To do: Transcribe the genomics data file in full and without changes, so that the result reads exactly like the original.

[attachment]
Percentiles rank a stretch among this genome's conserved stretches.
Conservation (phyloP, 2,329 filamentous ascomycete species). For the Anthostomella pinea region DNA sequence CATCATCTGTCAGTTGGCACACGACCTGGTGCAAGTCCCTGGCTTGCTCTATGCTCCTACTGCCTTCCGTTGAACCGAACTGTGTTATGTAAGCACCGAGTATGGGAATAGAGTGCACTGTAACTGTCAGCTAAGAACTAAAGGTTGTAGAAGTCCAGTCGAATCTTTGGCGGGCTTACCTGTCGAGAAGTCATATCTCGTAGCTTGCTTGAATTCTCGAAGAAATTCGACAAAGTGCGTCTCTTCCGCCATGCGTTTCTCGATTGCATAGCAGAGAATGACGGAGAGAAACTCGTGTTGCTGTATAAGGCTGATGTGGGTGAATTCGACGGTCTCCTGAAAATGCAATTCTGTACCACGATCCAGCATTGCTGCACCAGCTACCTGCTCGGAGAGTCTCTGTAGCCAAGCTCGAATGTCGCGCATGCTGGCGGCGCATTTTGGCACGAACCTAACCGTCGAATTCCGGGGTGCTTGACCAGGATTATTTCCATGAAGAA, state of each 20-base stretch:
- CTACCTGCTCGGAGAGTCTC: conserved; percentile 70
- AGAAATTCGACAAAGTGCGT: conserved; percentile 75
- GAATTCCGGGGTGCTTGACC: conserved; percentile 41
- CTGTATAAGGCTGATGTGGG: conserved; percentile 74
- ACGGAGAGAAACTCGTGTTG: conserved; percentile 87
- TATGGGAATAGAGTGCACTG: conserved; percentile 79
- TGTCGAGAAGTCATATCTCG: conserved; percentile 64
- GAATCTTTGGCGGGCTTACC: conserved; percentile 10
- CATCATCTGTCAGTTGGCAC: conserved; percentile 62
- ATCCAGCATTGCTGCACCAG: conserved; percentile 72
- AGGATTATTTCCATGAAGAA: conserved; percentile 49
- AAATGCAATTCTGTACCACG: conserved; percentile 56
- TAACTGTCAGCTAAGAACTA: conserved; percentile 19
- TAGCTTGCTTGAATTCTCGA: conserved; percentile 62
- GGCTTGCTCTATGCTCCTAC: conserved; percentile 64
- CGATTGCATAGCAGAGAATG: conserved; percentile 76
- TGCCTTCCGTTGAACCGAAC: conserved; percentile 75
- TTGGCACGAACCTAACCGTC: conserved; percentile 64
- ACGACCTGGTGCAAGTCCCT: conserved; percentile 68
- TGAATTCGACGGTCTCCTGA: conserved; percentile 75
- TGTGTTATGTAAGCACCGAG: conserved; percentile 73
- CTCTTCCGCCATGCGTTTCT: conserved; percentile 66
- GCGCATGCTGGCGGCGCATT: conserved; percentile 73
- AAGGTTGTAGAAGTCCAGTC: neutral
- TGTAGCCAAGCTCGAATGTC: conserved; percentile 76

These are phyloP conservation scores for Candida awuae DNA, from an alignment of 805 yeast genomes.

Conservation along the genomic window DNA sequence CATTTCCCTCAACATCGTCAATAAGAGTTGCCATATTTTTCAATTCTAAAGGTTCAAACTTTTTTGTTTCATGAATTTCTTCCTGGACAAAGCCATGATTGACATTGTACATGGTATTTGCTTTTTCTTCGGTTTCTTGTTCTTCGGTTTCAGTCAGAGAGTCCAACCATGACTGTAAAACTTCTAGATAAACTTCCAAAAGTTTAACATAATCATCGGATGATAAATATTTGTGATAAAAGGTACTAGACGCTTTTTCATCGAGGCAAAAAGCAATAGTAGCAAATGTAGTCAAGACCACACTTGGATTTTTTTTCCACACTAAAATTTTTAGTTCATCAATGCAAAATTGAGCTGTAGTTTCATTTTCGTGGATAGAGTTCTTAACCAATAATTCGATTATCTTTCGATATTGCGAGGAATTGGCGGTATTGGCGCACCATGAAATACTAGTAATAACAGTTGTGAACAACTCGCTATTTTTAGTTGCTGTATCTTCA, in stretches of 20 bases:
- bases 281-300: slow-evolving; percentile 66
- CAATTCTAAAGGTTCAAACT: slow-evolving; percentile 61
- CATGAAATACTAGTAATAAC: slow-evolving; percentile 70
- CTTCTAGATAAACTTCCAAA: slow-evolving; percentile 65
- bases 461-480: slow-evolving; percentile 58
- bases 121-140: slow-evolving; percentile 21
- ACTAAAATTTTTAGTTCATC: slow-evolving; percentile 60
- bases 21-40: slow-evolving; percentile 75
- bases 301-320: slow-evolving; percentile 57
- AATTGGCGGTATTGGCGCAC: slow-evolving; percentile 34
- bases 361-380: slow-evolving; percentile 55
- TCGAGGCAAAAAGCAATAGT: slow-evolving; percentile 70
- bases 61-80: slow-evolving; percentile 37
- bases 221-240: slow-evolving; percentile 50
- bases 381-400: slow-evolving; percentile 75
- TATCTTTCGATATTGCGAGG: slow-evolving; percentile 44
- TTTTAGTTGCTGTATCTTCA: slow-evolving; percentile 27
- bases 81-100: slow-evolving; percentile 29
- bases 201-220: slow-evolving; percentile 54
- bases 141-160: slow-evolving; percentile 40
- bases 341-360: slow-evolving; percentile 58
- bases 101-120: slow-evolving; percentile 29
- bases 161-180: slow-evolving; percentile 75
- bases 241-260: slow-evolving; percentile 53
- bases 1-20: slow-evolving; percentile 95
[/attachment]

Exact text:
Percentiles rank a stretch among this genome's conserved stretches.
Conservation (phyloP, 2,329 filamentous ascomycete species). For the Anthostomella pinea region DNA sequence CATCATCTGTCAGTTGGCACACGACCTGGTGCAAGTCCCTGGCTTGCTCTATGCTCCTACTGCCTTCCGTTGAACCGAACTGTGTTATGTAAGCACCGAGTATGGGAATAGAGTGCACTGTAACTGTCAGCTAAGAACTAAAGGTTGTAGAAGTCCAGTCGAATCTTTGGCGGGCTTACCTGTCGAGAAGTCATATCTCGTAGCTTGCTTGAATTCTCGAAGAAATTCGACAAAGTGCGTCTCTTCCGCCATGCGTTTCTCGATTGCATAGCAGAGAATGACGGAGAGAAACTCGTGTTGCTGTATAAGGCTGATGTGGGTGAATTCGACGGTCTCCTGAAAATGCAATTCTGTACCACGATCCAGCATTGCTGCACCAGCTACCTGCTCGGAGAGTCTCTGTAGCCAAGCTCGAATGTCGCGCATGCTGGCGGCGCATTTTGGCACGAACCTAACCGTCGAATTCCGGGGTGCTTGACCAGGATTATTTCCATGAAGAA, state of each 20-base stretch:
- CTACCTGCTCGGAGAGTCTC: conserved; percentile 70
- AGAAATTCGACAAAGTGCGT: conserved; percentile 75
- GAATTCCGGGGTGCTTGACC: conserved; percentile 41
- CTGTATAAGGCTGATGTGGG: conserved; percentile 74
- ACGGAGAGAAACTCGTGTTG: conserved; percentile 87
- TATGGGAATAGAGTGCACTG: conserved; percentile 79
- TGTCGAGAAGTCATATCTCG: conserved; percentile 64
- GAATCTTTGGCGGGCTTACC: conserved; percentile 10
- CATCATCTGTCAGTTGGCAC: conserved; percentile 62
- ATCCAGCATTGCTGCACCAG: conserved; percentile 72
- AGGATTATTTCCATGAAGAA: conserved; percentile 49
- AAATGCAATTCTGTACCACG: conserved; percentile 56
- TAACTGTCAGCTAAGAACTA: conserved; percentile 19
- TAGCTTGCTTGAATTCTCGA: conserved; percentile 62
- GGCTTGCTCTATGCTCCTAC: conserved; percentile 64
- CGATTGCATAGCAGAGAATG: conserved; percentile 76
- TGCCTTCCGTTGAACCGAAC: conserved; percentile 75
- TTGGCACGAACCTAACCGTC: conserved; percentile 64
- ACGACCTGGTGCAAGTCCCT: conserved; percentile 68
- TGAATTCGACGGTCTCCTGA: conserved; percentile 75
- TGTGTTATGTAAGCACCGAG: conserved; percentile 73
- CTCTTCCGCCATGCGTTTCT: conserved; percentile 66
- GCGCATGCTGGCGGCGCATT: conserved; percentile 73
- AAGGTTGTAGAAGTCCAGTC: neutral
- TGTAGCCAAGCTCGAATGTC: conserved; percentile 76

These are phyloP conservation scores for Candida awuae DNA, from an alignment of 805 yeast genomes.

Conservation along the genomic window DNA sequence CATTTCCCTCAACATCGTCAATAAGAGTTGCCATATTTTTCAATTCTAAAGGTTCAAACTTTTTTGTTTCATGAATTTCTTCCTGGACAAAGCCATGATTGACATTGTACATGGTATTTGCTTTTTCTTCGGTTTCTTGTTCTTCGGTTTCAGTCAGAGAGTCCAACCATGACTGTAAAACTTCTAGATAAACTTCCAAAAGTTTAACATAATCATCGGATGATAAATATTTGTGATAAAAGGTACTAGACGCTTTTTCATCGAGGCAAAAAGCAATAGTAGCAAATGTAGTCAAGACCACACTTGGATTTTTTTTCCACACTAAAATTTTTAGTTCATCAATGCAAAATTGAGCTGTAGTTTCATTTTCGTGGATAGAGTTCTTAACCAATAATTCGATTATCTTTCGATATTGCGAGGAATTGGCGGTATTGGCGCACCATGAAATACTAGTAATAACAGTTGTGAACAACTCGCTATTTTTAGTTGCTGTATCTTCA, in stretches of 20 bases:
- bases 281-300: slow-evolving; percentile 66
- CAATTCTAAAGGTTCAAACT: slow-evolving; percentile 61
- CATGAAATACTAGTAATAAC: slow-evolving; percentile 70
- CTTCTAGATAAACTTCCAAA: slow-evolving; percentile 65
- bases 461-480: slow-evolving; percentile 58
- bases 121-140: slow-evolving; percentile 21
- ACTAAAATTTTTAGTTCATC: slow-evolving; percentile 60
- bases 21-40: slow-evolving; percentile 75
- bases 301-320: slow-evolving; percentile 57
- AATTGGCGGTATTGGCGCAC: slow-evolving; percentile 34
- bases 361-380: slow-evolving; percentile 55
- TCGAGGCAAAAAGCAATAGT: slow-evolving; percentile 70
- bases 61-80: slow-evolving; percentile 37
- bases 221-240: slow-evolving; percentile 50
- bases 381-400: slow-evolving; percentile 75
- TATCTTTCGATATTGCGAGG: slow-evolving; percentile 44
- TTTTAGTTGCTGTATCTTCA: slow-evolving; percentile 27
- bases 81-100: slow-evolving; percentile 29
- bases 201-220: slow-evolving; percentile 54
- bases 141-160: slow-evolving; percentile 40
- bases 341-360: slow-evolving; percentile 58
- bases 101-120: slow-evolving; percentile 29
- bases 161-180: slow-evolving; percentile 75
- bases 241-260: slow-evolving; percentile 53
- bases 1-20: slow-evolving; percentile 95